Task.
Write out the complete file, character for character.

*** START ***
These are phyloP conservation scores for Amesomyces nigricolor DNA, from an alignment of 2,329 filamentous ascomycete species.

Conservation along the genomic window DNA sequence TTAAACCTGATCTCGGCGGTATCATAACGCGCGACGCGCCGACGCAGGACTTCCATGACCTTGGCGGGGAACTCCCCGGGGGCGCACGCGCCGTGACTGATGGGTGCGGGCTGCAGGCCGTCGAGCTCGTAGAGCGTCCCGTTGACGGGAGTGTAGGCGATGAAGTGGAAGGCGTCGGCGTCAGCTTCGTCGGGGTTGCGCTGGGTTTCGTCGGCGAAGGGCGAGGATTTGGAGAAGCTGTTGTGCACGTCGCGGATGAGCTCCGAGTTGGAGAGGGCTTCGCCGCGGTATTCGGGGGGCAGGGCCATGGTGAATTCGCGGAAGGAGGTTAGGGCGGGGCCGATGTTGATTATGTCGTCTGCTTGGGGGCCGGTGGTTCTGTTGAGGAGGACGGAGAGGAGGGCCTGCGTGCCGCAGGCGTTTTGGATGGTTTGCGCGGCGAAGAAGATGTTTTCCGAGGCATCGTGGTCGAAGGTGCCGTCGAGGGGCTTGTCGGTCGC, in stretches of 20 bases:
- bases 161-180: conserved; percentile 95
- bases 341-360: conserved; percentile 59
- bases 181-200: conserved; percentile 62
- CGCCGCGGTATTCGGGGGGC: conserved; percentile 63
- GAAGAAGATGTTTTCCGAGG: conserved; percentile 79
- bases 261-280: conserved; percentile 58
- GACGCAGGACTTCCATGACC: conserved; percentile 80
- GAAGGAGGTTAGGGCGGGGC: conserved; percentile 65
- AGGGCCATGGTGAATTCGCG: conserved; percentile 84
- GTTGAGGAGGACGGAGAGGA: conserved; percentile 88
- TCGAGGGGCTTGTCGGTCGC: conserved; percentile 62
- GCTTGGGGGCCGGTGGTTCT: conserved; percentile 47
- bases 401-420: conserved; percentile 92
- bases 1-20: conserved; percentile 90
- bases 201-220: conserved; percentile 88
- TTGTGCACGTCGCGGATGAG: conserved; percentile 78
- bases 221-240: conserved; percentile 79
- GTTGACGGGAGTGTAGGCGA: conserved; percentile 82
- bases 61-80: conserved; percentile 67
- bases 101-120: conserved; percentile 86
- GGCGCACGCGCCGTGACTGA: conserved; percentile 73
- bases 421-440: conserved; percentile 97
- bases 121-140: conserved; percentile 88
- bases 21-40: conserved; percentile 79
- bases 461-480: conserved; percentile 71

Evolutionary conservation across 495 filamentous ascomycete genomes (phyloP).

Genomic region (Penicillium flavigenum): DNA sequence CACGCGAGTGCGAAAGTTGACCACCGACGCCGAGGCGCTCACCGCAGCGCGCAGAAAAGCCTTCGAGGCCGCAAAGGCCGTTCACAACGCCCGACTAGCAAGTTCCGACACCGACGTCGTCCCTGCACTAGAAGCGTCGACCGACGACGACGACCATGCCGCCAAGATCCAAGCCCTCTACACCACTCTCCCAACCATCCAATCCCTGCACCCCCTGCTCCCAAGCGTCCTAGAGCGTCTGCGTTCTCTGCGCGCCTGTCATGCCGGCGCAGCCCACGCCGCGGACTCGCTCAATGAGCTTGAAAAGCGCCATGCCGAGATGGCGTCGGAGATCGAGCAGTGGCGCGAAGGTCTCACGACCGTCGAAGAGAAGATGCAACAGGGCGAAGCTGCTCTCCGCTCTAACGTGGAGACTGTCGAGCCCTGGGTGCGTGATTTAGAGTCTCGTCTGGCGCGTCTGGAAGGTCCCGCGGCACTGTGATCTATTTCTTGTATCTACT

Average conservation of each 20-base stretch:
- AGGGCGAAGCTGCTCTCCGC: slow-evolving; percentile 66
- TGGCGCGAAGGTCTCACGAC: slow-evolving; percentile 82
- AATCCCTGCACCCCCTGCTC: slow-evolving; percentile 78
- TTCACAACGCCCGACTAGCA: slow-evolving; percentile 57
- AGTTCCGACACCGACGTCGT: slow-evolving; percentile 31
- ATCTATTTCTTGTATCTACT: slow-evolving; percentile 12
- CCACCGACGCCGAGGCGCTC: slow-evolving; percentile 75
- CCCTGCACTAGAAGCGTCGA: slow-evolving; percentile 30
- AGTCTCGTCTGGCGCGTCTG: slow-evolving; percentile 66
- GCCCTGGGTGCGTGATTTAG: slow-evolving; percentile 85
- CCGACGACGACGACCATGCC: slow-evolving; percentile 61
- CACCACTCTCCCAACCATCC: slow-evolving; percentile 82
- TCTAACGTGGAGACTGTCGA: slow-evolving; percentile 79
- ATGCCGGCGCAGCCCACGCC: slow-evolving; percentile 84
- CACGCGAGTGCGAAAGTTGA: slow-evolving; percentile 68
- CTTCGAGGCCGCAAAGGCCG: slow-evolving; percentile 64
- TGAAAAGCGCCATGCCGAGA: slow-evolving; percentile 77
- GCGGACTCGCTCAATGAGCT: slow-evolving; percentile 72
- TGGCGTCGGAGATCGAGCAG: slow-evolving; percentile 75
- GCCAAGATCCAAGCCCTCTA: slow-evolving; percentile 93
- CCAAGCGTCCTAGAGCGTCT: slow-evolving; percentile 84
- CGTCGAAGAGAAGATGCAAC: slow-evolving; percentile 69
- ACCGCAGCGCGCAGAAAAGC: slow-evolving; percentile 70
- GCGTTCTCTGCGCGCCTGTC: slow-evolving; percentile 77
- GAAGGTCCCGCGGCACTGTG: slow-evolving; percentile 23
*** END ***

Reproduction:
These are phyloP conservation scores for Amesomyces nigricolor DNA, from an alignment of 2,329 filamentous ascomycete species.

Conservation along the genomic window DNA sequence TTAAACCTGATCTCGGCGGTATCATAACGCGCGACGCGCCGACGCAGGACTTCCATGACCTTGGCGGGGAACTCCCCGGGGGCGCACGCGCCGTGACTGATGGGTGCGGGCTGCAGGCCGTCGAGCTCGTAGAGCGTCCCGTTGACGGGAGTGTAGGCGATGAAGTGGAAGGCGTCGGCGTCAGCTTCGTCGGGGTTGCGCTGGGTTTCGTCGGCGAAGGGCGAGGATTTGGAGAAGCTGTTGTGCACGTCGCGGATGAGCTCCGAGTTGGAGAGGGCTTCGCCGCGGTATTCGGGGGGCAGGGCCATGGTGAATTCGCGGAAGGAGGTTAGGGCGGGGCCGATGTTGATTATGTCGTCTGCTTGGGGGCCGGTGGTTCTGTTGAGGAGGACGGAGAGGAGGGCCTGCGTGCCGCAGGCGTTTTGGATGGTTTGCGCGGCGAAGAAGATGTTTTCCGAGGCATCGTGGTCGAAGGTGCCGTCGAGGGGCTTGTCGGTCGC, in stretches of 20 bases:
- bases 161-180: conserved; percentile 95
- bases 341-360: conserved; percentile 59
- bases 181-200: conserved; percentile 62
- CGCCGCGGTATTCGGGGGGC: conserved; percentile 63
- GAAGAAGATGTTTTCCGAGG: conserved; percentile 79
- bases 261-280: conserved; percentile 58
- GACGCAGGACTTCCATGACC: conserved; percentile 80
- GAAGGAGGTTAGGGCGGGGC: conserved; percentile 65
- AGGGCCATGGTGAATTCGCG: conserved; percentile 84
- GTTGAGGAGGACGGAGAGGA: conserved; percentile 88
- TCGAGGGGCTTGTCGGTCGC: conserved; percentile 62
- GCTTGGGGGCCGGTGGTTCT: conserved; percentile 47
- bases 401-420: conserved; percentile 92
- bases 1-20: conserved; percentile 90
- bases 201-220: conserved; percentile 88
- TTGTGCACGTCGCGGATGAG: conserved; percentile 78
- bases 221-240: conserved; percentile 79
- GTTGACGGGAGTGTAGGCGA: conserved; percentile 82
- bases 61-80: conserved; percentile 67
- bases 101-120: conserved; percentile 86
- GGCGCACGCGCCGTGACTGA: conserved; percentile 73
- bases 421-440: conserved; percentile 97
- bases 121-140: conserved; percentile 88
- bases 21-40: conserved; percentile 79
- bases 461-480: conserved; percentile 71

Evolutionary conservation across 495 filamentous ascomycete genomes (phyloP).

Genomic region (Penicillium flavigenum): DNA sequence CACGCGAGTGCGAAAGTTGACCACCGACGCCGAGGCGCTCACCGCAGCGCGCAGAAAAGCCTTCGAGGCCGCAAAGGCCGTTCACAACGCCCGACTAGCAAGTTCCGACACCGACGTCGTCCCTGCACTAGAAGCGTCGACCGACGACGACGACCATGCCGCCAAGATCCAAGCCCTCTACACCACTCTCCCAACCATCCAATCCCTGCACCCCCTGCTCCCAAGCGTCCTAGAGCGTCTGCGTTCTCTGCGCGCCTGTCATGCCGGCGCAGCCCACGCCGCGGACTCGCTCAATGAGCTTGAAAAGCGCCATGCCGAGATGGCGTCGGAGATCGAGCAGTGGCGCGAAGGTCTCACGACCGTCGAAGAGAAGATGCAACAGGGCGAAGCTGCTCTCCGCTCTAACGTGGAGACTGTCGAGCCCTGGGTGCGTGATTTAGAGTCTCGTCTGGCGCGTCTGGAAGGTCCCGCGGCACTGTGATCTATTTCTTGTATCTACT

Average conservation of each 20-base stretch:
- AGGGCGAAGCTGCTCTCCGC: slow-evolving; percentile 66
- TGGCGCGAAGGTCTCACGAC: slow-evolving; percentile 82
- AATCCCTGCACCCCCTGCTC: slow-evolving; percentile 78
- TTCACAACGCCCGACTAGCA: slow-evolving; percentile 57
- AGTTCCGACACCGACGTCGT: slow-evolving; percentile 31
- ATCTATTTCTTGTATCTACT: slow-evolving; percentile 12
- CCACCGACGCCGAGGCGCTC: slow-evolving; percentile 75
- CCCTGCACTAGAAGCGTCGA: slow-evolving; percentile 30
- AGTCTCGTCTGGCGCGTCTG: slow-evolving; percentile 66
- GCCCTGGGTGCGTGATTTAG: slow-evolving; percentile 85
- CCGACGACGACGACCATGCC: slow-evolving; percentile 61
- CACCACTCTCCCAACCATCC: slow-evolving; percentile 82
- TCTAACGTGGAGACTGTCGA: slow-evolving; percentile 79
- ATGCCGGCGCAGCCCACGCC: slow-evolving; percentile 84
- CACGCGAGTGCGAAAGTTGA: slow-evolving; percentile 68
- CTTCGAGGCCGCAAAGGCCG: slow-evolving; percentile 64
- TGAAAAGCGCCATGCCGAGA: slow-evolving; percentile 77
- GCGGACTCGCTCAATGAGCT: slow-evolving; percentile 72
- TGGCGTCGGAGATCGAGCAG: slow-evolving; percentile 75
- GCCAAGATCCAAGCCCTCTA: slow-evolving; percentile 93
- CCAAGCGTCCTAGAGCGTCT: slow-evolving; percentile 84
- CGTCGAAGAGAAGATGCAAC: slow-evolving; percentile 69
- ACCGCAGCGCGCAGAAAAGC: slow-evolving; percentile 70
- GCGTTCTCTGCGCGCCTGTC: slow-evolving; percentile 77
- GAAGGTCCCGCGGCACTGTG: slow-evolving; percentile 23